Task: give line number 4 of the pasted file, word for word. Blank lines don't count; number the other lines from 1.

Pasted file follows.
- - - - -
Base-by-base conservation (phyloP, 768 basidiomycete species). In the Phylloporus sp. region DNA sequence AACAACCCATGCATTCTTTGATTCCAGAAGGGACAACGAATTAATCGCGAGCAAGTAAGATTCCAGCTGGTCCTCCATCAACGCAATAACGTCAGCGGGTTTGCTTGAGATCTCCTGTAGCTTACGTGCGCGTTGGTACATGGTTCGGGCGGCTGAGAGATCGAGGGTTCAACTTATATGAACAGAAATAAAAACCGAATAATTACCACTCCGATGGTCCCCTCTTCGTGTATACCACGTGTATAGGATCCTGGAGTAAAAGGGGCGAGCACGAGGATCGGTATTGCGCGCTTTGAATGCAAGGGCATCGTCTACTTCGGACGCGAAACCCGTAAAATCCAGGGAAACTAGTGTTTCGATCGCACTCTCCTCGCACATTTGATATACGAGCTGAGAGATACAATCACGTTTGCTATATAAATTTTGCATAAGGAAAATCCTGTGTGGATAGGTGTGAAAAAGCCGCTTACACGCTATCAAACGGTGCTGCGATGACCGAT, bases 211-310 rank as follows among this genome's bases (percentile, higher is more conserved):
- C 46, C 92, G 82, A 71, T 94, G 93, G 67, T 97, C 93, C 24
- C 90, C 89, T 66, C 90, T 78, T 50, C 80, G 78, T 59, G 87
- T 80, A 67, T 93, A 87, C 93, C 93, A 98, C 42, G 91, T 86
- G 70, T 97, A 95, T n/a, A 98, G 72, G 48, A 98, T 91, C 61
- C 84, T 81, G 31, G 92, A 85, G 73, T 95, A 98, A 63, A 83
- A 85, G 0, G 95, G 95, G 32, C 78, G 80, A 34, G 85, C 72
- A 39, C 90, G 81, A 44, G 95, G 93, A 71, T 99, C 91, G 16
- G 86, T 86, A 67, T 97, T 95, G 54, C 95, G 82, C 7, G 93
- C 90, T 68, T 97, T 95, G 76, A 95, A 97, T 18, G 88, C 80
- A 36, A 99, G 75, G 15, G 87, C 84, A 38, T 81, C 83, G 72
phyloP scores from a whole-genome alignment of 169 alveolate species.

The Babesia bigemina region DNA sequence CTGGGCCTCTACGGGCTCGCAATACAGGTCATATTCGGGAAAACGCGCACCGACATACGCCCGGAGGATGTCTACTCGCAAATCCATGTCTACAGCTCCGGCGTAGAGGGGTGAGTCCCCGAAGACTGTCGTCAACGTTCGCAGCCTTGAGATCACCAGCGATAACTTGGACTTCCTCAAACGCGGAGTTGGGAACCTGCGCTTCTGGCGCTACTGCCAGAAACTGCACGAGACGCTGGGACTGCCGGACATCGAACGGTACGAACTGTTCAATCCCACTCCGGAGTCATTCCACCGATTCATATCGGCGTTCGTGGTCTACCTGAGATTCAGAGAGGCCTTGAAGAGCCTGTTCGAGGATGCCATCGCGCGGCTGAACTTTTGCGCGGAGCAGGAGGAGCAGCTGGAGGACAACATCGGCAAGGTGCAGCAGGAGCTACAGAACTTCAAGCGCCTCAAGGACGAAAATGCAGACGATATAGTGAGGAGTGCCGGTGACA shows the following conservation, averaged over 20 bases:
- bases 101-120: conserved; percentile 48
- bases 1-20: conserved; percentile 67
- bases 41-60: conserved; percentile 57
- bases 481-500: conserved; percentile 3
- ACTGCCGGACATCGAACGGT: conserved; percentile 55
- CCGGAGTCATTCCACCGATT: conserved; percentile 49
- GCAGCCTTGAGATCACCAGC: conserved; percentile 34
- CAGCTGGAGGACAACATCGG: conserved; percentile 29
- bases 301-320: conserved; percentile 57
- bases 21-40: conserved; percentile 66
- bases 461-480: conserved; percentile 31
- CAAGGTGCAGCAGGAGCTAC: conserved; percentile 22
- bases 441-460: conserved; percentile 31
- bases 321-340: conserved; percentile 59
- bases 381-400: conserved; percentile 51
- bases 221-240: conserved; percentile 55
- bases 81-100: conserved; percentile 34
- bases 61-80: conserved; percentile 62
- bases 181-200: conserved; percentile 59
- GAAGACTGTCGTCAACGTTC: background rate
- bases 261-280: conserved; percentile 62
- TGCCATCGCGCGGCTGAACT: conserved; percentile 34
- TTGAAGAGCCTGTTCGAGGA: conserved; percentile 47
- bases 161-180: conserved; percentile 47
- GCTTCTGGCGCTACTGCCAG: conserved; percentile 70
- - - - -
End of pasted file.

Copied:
- T 80, A 67, T 93, A 87, C 93, C 93, A 98, C 42, G 91, T 86